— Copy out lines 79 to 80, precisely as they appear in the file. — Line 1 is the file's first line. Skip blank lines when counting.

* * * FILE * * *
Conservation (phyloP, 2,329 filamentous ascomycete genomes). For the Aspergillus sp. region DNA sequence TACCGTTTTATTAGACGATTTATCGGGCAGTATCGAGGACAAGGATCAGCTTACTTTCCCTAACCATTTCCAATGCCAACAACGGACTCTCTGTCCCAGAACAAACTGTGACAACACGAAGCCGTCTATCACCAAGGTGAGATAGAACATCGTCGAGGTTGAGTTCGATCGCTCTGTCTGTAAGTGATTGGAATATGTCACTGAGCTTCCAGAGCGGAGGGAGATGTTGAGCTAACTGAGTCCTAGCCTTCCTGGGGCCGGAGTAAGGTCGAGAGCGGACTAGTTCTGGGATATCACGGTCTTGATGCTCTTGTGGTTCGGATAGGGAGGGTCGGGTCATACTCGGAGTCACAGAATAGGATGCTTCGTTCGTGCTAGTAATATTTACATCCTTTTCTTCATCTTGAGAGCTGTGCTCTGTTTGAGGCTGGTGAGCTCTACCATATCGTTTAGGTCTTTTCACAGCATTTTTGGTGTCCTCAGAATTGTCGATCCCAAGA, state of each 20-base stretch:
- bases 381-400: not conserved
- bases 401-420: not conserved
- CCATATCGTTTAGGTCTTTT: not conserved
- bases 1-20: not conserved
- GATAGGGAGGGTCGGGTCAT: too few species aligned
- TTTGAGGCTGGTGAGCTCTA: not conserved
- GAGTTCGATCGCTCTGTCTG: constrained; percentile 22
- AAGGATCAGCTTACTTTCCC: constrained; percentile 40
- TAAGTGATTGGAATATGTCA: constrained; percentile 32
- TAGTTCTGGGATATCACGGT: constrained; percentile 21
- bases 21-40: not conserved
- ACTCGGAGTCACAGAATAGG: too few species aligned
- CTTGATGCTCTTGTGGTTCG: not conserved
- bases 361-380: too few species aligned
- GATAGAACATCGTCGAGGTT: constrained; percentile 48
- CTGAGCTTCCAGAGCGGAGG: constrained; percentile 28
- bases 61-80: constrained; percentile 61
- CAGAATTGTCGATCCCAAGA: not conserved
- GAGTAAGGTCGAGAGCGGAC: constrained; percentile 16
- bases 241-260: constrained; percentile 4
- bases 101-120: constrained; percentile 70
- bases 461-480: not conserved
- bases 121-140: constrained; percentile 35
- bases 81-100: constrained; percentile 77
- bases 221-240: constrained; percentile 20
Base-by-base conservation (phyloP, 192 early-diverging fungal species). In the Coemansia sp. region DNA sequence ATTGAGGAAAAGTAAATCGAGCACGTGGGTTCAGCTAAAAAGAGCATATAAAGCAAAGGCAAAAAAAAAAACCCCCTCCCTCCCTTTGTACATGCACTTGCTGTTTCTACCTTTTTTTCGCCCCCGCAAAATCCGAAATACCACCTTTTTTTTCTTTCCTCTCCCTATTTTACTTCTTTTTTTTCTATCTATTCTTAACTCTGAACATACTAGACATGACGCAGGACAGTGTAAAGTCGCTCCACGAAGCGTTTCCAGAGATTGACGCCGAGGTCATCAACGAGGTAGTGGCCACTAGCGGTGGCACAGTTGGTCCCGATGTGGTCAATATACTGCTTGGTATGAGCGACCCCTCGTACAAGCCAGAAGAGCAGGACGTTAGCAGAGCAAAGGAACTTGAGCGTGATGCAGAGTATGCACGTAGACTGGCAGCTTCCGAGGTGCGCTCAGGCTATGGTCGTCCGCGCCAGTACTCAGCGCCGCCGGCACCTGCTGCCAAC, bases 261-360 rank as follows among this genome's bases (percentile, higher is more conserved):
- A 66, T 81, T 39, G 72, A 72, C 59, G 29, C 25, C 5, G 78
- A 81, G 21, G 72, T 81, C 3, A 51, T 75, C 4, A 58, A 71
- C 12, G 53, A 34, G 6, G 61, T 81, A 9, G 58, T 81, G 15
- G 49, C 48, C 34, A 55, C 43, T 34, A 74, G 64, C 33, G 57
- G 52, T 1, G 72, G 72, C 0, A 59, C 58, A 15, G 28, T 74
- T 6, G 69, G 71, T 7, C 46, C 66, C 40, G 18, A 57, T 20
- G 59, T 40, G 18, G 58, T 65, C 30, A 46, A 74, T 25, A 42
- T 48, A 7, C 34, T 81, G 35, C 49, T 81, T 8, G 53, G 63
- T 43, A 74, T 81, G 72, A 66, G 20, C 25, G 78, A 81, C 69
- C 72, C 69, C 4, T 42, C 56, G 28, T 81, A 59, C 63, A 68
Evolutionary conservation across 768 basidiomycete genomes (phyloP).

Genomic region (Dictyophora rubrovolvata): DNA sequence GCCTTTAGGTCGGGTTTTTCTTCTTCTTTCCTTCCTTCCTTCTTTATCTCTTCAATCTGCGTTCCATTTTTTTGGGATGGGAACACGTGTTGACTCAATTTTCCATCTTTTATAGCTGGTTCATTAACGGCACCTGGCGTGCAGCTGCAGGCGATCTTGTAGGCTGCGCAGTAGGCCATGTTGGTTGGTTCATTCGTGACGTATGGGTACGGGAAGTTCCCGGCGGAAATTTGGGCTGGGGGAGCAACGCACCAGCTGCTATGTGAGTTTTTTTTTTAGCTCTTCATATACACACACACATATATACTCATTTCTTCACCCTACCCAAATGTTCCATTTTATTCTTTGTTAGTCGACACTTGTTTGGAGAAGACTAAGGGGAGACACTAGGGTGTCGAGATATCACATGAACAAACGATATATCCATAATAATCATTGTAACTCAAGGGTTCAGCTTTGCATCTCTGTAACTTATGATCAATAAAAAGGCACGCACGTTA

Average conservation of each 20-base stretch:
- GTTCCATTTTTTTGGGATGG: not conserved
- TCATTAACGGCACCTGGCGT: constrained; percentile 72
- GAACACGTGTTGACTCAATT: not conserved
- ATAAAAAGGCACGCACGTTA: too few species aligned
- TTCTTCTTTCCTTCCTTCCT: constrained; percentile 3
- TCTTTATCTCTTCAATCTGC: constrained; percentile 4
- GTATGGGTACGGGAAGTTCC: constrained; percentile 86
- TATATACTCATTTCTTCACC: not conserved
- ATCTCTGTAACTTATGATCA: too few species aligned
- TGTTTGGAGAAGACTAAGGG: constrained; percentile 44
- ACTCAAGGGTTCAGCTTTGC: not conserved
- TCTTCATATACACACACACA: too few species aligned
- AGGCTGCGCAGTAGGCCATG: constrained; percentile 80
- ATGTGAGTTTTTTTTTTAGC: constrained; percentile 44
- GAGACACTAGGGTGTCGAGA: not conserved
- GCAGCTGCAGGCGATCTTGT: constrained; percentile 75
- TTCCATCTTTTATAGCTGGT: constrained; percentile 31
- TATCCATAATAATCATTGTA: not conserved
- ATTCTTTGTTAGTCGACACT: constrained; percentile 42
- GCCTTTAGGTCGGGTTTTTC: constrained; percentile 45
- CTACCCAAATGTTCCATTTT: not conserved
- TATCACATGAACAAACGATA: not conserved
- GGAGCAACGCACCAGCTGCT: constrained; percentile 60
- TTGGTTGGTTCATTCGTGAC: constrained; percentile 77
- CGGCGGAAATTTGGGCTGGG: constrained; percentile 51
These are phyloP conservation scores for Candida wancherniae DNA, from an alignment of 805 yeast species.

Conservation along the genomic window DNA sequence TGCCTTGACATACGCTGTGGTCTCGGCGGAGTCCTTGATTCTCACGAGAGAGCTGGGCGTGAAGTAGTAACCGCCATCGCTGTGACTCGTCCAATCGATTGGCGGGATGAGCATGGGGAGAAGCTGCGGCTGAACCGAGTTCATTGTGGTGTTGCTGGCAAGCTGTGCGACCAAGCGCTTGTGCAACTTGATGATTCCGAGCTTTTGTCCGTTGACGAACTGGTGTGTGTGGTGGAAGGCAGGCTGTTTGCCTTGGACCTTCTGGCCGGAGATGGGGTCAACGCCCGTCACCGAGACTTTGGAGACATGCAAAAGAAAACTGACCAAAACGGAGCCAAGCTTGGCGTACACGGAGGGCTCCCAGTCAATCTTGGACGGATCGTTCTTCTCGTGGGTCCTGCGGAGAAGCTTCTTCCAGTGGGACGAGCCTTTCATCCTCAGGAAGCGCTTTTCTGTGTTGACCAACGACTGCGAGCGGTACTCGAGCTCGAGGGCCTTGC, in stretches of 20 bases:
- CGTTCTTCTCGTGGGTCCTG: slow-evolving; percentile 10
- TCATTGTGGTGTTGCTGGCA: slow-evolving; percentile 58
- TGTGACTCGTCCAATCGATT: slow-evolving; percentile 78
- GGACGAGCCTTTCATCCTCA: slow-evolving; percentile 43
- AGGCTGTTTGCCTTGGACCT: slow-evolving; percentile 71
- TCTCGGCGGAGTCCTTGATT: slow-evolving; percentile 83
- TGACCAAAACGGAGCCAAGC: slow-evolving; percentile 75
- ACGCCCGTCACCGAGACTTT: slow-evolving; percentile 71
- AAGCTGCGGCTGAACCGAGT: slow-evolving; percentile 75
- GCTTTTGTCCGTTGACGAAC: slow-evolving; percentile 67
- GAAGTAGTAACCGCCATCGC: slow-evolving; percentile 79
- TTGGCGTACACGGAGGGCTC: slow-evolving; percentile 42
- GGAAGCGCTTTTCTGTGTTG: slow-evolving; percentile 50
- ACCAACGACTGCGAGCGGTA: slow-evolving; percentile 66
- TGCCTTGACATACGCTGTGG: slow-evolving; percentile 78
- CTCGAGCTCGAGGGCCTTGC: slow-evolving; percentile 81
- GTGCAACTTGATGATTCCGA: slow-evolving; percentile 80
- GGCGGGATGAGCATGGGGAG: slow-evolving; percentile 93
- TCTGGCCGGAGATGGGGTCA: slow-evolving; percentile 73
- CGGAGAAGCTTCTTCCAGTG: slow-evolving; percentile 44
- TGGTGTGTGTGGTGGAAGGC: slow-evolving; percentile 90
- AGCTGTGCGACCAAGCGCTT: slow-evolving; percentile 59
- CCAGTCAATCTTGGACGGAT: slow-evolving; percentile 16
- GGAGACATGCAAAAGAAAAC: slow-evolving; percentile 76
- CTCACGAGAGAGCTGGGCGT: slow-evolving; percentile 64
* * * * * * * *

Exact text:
- TTGGCGTACACGGAGGGCTC: slow-evolving; percentile 42
- GGAAGCGCTTTTCTGTGTTG: slow-evolving; percentile 50